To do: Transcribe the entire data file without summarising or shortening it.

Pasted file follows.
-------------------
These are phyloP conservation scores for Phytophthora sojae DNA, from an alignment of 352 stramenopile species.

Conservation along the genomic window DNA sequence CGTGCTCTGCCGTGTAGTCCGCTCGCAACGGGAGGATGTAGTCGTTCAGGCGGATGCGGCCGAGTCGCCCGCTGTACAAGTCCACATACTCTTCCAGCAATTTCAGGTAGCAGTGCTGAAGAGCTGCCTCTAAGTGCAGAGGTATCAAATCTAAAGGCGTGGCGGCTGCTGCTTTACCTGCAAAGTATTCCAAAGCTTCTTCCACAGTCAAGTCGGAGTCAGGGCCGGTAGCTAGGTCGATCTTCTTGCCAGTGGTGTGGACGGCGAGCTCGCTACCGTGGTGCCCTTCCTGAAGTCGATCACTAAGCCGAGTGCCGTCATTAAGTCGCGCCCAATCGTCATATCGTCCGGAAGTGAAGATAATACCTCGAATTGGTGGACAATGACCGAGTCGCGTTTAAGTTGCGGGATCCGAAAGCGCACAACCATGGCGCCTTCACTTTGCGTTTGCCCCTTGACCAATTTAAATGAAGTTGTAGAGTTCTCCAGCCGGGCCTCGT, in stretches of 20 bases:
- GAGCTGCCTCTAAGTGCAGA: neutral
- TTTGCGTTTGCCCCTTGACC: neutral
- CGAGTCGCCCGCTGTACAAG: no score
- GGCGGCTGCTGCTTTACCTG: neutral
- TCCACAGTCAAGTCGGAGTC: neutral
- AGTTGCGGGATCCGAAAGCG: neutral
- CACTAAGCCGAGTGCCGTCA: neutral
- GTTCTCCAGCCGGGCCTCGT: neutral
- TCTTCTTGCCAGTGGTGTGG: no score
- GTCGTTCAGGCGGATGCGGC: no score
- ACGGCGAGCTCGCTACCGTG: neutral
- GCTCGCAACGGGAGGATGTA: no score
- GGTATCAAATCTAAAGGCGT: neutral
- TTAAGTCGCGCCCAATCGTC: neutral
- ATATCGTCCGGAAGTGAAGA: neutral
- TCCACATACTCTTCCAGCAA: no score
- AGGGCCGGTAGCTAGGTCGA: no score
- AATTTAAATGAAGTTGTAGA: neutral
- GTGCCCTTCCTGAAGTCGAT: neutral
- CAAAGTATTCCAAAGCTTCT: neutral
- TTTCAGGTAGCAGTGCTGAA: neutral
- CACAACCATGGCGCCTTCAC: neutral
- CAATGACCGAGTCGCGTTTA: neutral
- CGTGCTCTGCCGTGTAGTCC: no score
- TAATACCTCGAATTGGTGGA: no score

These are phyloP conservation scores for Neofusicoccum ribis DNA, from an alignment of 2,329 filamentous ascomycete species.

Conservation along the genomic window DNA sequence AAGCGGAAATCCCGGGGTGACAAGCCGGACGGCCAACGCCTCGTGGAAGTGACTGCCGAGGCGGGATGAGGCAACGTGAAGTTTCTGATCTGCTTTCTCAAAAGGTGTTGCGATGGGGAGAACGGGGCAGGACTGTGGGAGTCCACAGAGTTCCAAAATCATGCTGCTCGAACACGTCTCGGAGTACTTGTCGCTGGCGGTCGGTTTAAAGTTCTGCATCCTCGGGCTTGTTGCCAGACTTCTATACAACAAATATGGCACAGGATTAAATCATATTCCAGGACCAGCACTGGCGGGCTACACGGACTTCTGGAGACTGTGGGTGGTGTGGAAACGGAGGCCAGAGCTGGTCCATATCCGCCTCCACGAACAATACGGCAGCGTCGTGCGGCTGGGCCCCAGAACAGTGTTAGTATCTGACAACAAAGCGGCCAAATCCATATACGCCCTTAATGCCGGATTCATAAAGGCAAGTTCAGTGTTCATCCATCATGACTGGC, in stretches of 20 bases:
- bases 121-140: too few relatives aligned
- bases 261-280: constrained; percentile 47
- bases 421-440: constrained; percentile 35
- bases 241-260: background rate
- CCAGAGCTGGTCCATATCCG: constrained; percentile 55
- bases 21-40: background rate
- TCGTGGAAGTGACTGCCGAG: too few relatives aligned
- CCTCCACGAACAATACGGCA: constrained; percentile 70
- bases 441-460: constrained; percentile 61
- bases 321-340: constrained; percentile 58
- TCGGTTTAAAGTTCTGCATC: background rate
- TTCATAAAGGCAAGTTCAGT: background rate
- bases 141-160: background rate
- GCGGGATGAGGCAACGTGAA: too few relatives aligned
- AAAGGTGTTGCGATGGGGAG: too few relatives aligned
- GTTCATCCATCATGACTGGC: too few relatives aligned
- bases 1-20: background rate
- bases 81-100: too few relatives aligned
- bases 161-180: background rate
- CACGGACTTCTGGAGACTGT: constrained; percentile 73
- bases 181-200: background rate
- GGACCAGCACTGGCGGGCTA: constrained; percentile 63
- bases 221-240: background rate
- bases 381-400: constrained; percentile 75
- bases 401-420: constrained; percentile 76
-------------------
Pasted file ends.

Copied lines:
These are phyloP conservation scores for Phytophthora sojae DNA, from an alignment of 352 stramenopile species.

Conservation along the genomic window DNA sequence CGTGCTCTGCCGTGTAGTCCGCTCGCAACGGGAGGATGTAGTCGTTCAGGCGGATGCGGCCGAGTCGCCCGCTGTACAAGTCCACATACTCTTCCAGCAATTTCAGGTAGCAGTGCTGAAGAGCTGCCTCTAAGTGCAGAGGTATCAAATCTAAAGGCGTGGCGGCTGCTGCTTTACCTGCAAAGTATTCCAAAGCTTCTTCCACAGTCAAGTCGGAGTCAGGGCCGGTAGCTAGGTCGATCTTCTTGCCAGTGGTGTGGACGGCGAGCTCGCTACCGTGGTGCCCTTCCTGAAGTCGATCACTAAGCCGAGTGCCGTCATTAAGTCGCGCCCAATCGTCATATCGTCCGGAAGTGAAGATAATACCTCGAATTGGTGGACAATGACCGAGTCGCGTTTAAGTTGCGGGATCCGAAAGCGCACAACCATGGCGCCTTCACTTTGCGTTTGCCCCTTGACCAATTTAAATGAAGTTGTAGAGTTCTCCAGCCGGGCCTCGT, in stretches of 20 bases:
- GAGCTGCCTCTAAGTGCAGA: neutral
- TTTGCGTTTGCCCCTTGACC: neutral
- CGAGTCGCCCGCTGTACAAG: no score
- GGCGGCTGCTGCTTTACCTG: neutral
- TCCACAGTCAAGTCGGAGTC: neutral
- AGTTGCGGGATCCGAAAGCG: neutral
- CACTAAGCCGAGTGCCGTCA: neutral
- GTTCTCCAGCCGGGCCTCGT: neutral
- TCTTCTTGCCAGTGGTGTGG: no score
- GTCGTTCAGGCGGATGCGGC: no score
- ACGGCGAGCTCGCTACCGTG: neutral
- GCTCGCAACGGGAGGATGTA: no score
- GGTATCAAATCTAAAGGCGT: neutral
- TTAAGTCGCGCCCAATCGTC: neutral
- ATATCGTCCGGAAGTGAAGA: neutral
- TCCACATACTCTTCCAGCAA: no score
- AGGGCCGGTAGCTAGGTCGA: no score
- AATTTAAATGAAGTTGTAGA: neutral
- GTGCCCTTCCTGAAGTCGAT: neutral
- CAAAGTATTCCAAAGCTTCT: neutral
- TTTCAGGTAGCAGTGCTGAA: neutral
- CACAACCATGGCGCCTTCAC: neutral
- CAATGACCGAGTCGCGTTTA: neutral
- CGTGCTCTGCCGTGTAGTCC: no score
- TAATACCTCGAATTGGTGGA: no score

These are phyloP conservation scores for Neofusicoccum ribis DNA, from an alignment of 2,329 filamentous ascomycete species.

Conservation along the genomic window DNA sequence AAGCGGAAATCCCGGGGTGACAAGCCGGACGGCCAACGCCTCGTGGAAGTGACTGCCGAGGCGGGATGAGGCAACGTGAAGTTTCTGATCTGCTTTCTCAAAAGGTGTTGCGATGGGGAGAACGGGGCAGGACTGTGGGAGTCCACAGAGTTCCAAAATCATGCTGCTCGAACACGTCTCGGAGTACTTGTCGCTGGCGGTCGGTTTAAAGTTCTGCATCCTCGGGCTTGTTGCCAGACTTCTATACAACAAATATGGCACAGGATTAAATCATATTCCAGGACCAGCACTGGCGGGCTACACGGACTTCTGGAGACTGTGGGTGGTGTGGAAACGGAGGCCAGAGCTGGTCCATATCCGCCTCCACGAACAATACGGCAGCGTCGTGCGGCTGGGCCCCAGAACAGTGTTAGTATCTGACAACAAAGCGGCCAAATCCATATACGCCCTTAATGCCGGATTCATAAAGGCAAGTTCAGTGTTCATCCATCATGACTGGC, in stretches of 20 bases:
- bases 121-140: too few relatives aligned
- bases 261-280: constrained; percentile 47
- bases 421-440: constrained; percentile 35
- bases 241-260: background rate
- CCAGAGCTGGTCCATATCCG: constrained; percentile 55
- bases 21-40: background rate
- TCGTGGAAGTGACTGCCGAG: too few relatives aligned
- CCTCCACGAACAATACGGCA: constrained; percentile 70
- bases 441-460: constrained; percentile 61
- bases 321-340: constrained; percentile 58
- TCGGTTTAAAGTTCTGCATC: background rate
- TTCATAAAGGCAAGTTCAGT: background rate
- bases 141-160: background rate
- GCGGGATGAGGCAACGTGAA: too few relatives aligned
- AAAGGTGTTGCGATGGGGAG: too few relatives aligned
- GTTCATCCATCATGACTGGC: too few relatives aligned
- bases 1-20: background rate
- bases 81-100: too few relatives aligned
- bases 161-180: background rate
- CACGGACTTCTGGAGACTGT: constrained; percentile 73
- bases 181-200: background rate
- GGACCAGCACTGGCGGGCTA: constrained; percentile 63
- bases 221-240: background rate
- bases 381-400: constrained; percentile 75
- bases 401-420: constrained; percentile 76